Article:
Scotland

Swartigill

Swartigill Iron Age Project

Swartigill lies within the famous Yarrows landscape in Caithness, a small area of incredible richness of prehistoric remains. in the far north of Scotland.  Our site was indicated in 2004 by some stonework eroding out of the bank of the Swartigill burn which rises from Oliclett, an extensive Mesolithic occupation site discovered 3 years previously. […]

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Current Archaeology 322

Archaeology is alive with uncertainties. Time and again new sites or technologies upend longstanding theories. All this month’s featured sites show the sometimes fractious relationship between fresh research and what we think we know. Early digging at a newly discovered Anglo-Saxon cemetery at Great Ryburgh unearthed a rare coffin created from a hollowed-out tree. The […]

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Interview: John Reid talks about bullets and Burnswark on BBC Radio 4

Listen to John Reid, author of our cover feature Bullets, ballistas and Burnswark, discuss his research at Burnswark Hill on Radio 4’s Today (2 June 2016). The hill in Dumfriesshire is home to a 17-acre native hillfort held in a vice-like grip by two Roman camps. This configuration of Roman camps straddling a hillfort is unique in Britain, and attempts to […]

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Current Archaeology 316

The true nature of the events that played out at Burnswark in the 2nd century AD has long excited speculation. Two Roman camps were aggressively positioned to hold a former native hillfort in a vice-like grip, but does this dramatic arrangement testify to a desperate siege, or a rigorous military training regime? Now an ingenious new approach to studying the […]

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Bullets, ballistas, and Burnswark

A Roman assault on a hillfort in Scotland The ancient author Josephus once observed of the Roman military that ‘their training manoeuvres are battles without bloodshed, and their battles manoeuvres with bloodshed’. The difficulty in distinguishing between these states is well illustrated by the residue from a Roman artillery barrage at Burnswark. Were they aiming […]

Egyptology Scotland

Egyptology Scotland

A Scottish society promoting the study of Ancient Egypt. Full annual programme of lectures and activities. Lectures open to all, generally held in Glasgow and Edinburgh. Annual membership fee (October-September) £18, junior £8, lecture entry £3 members, £5 non-members. Contact Details Email: ChairEgScotland@yahoo.co.uk Web: egyptology-scotland.squarespace.com Facebook: facebook.com/groups/821320844551607 Twitter: twitter.com/EgyptScotland Address: Claire Gilmour 75 Canal Street Saltcoats North […]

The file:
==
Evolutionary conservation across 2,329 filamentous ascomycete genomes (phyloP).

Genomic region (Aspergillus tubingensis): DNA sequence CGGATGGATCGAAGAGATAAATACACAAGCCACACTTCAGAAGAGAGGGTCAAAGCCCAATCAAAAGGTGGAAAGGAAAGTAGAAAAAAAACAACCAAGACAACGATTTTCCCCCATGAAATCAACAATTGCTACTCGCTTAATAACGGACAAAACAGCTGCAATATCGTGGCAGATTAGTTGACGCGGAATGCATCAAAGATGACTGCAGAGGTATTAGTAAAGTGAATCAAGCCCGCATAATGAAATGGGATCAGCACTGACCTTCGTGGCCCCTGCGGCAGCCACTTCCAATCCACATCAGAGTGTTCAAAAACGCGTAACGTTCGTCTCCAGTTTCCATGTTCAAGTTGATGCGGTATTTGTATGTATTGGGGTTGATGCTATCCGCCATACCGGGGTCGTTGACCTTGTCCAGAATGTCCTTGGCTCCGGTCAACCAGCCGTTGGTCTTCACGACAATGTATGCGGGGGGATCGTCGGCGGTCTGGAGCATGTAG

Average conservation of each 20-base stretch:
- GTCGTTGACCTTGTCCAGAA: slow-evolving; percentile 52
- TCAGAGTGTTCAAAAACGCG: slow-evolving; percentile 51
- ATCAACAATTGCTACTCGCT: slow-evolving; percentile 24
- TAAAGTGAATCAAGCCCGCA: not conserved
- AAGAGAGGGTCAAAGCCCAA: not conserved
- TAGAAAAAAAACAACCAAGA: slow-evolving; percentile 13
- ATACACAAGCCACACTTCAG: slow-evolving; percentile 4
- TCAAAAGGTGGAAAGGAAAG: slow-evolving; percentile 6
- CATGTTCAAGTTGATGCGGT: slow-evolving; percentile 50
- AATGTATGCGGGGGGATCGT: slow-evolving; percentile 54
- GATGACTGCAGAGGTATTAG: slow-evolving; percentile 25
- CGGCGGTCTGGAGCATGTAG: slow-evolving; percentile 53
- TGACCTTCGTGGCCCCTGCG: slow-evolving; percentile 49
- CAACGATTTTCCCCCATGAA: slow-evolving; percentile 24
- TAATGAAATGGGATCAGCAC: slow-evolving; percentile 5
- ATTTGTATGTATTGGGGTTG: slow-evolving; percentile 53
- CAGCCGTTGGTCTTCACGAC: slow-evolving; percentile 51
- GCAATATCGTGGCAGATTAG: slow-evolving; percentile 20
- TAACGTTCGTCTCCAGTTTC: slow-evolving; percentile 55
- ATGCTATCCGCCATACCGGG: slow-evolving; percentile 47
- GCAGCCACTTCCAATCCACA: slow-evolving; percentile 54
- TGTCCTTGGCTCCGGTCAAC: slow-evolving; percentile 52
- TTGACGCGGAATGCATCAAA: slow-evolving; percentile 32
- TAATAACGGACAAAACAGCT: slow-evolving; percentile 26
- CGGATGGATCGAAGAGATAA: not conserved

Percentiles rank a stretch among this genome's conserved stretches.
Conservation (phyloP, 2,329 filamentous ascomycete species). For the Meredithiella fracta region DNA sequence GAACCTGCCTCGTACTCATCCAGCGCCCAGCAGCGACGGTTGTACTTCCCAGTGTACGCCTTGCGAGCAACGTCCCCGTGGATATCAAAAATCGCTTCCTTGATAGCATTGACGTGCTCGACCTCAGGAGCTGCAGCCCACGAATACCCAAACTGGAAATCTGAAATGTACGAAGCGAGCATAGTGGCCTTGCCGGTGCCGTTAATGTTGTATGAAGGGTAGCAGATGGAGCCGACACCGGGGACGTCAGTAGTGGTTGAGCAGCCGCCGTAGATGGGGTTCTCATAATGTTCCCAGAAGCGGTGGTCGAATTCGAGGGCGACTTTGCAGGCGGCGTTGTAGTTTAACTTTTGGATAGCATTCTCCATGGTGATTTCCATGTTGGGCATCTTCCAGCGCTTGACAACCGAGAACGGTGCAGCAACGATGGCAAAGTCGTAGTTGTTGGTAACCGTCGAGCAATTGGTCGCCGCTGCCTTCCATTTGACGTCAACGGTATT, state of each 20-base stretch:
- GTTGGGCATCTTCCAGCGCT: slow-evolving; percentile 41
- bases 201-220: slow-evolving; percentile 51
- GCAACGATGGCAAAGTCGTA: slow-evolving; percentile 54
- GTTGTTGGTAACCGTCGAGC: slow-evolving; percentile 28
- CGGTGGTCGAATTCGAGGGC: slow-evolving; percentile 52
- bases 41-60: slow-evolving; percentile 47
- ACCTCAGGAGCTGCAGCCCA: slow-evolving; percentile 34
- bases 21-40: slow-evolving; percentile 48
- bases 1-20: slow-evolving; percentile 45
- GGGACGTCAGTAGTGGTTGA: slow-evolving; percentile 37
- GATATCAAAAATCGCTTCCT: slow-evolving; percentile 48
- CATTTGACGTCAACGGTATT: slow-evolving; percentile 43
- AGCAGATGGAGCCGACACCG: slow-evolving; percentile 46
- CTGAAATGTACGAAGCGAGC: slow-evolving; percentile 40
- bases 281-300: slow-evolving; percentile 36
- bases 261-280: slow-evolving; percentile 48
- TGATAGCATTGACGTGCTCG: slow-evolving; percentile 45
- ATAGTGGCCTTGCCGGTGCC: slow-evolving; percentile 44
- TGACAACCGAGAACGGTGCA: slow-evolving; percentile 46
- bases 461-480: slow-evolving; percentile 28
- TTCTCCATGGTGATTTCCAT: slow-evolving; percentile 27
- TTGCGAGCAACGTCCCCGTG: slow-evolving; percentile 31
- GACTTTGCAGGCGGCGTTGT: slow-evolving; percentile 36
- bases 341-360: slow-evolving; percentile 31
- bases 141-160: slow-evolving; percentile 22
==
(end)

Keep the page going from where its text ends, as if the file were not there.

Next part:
Volunteers investigating Thornliebank house and tea room at Rouken Glen Park, East Renfrewshire

Scottish Archaeology and Heritage Festival

September is a momentous month for Scottish archaeology. It opens with delegates gathering for the prestigious European Association of Archaeologists conference in Glasgow, and then launches into the inaugural Scottish Archaeology and Heritage Festival. Lesley McEwan guides us through some of the events on offer. It is with great excitement that we will launch the […]

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Glasgow Archaeological Society

Since 1856, the Glasgow Archaeological Society has been fostering public awareness of the importance of archaeology in increasing our understanding of the past through its programme of lectures, publications, field visits and other activities. During the winter months the society organises a series of monthly lectures by speakers from Britain and abroad. These illustrated lectures […]

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Moray Archaeology for All

Since the 1990s, National Museums Scotland have been  researching the Iron Age people of the Moray area, their links to the Roman world, and the development of the Picts. The Moray Archaeology for All community project has allowed the interaction of local people with all that goes on pre-, during and post-excavation. Volunteers and hundreds […]

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Scottish Vernacular Buildings Working Group

The Scottish Vernacular Buildings Working Group was founded in 1972 to provide a focus for people interested in the study of traditional vernacular buildings of Scotland. It involves a programme of study days and weekends and the publication of an annual journal, Vernacular Building, which includes a wide range of short papers covering all aspects […]

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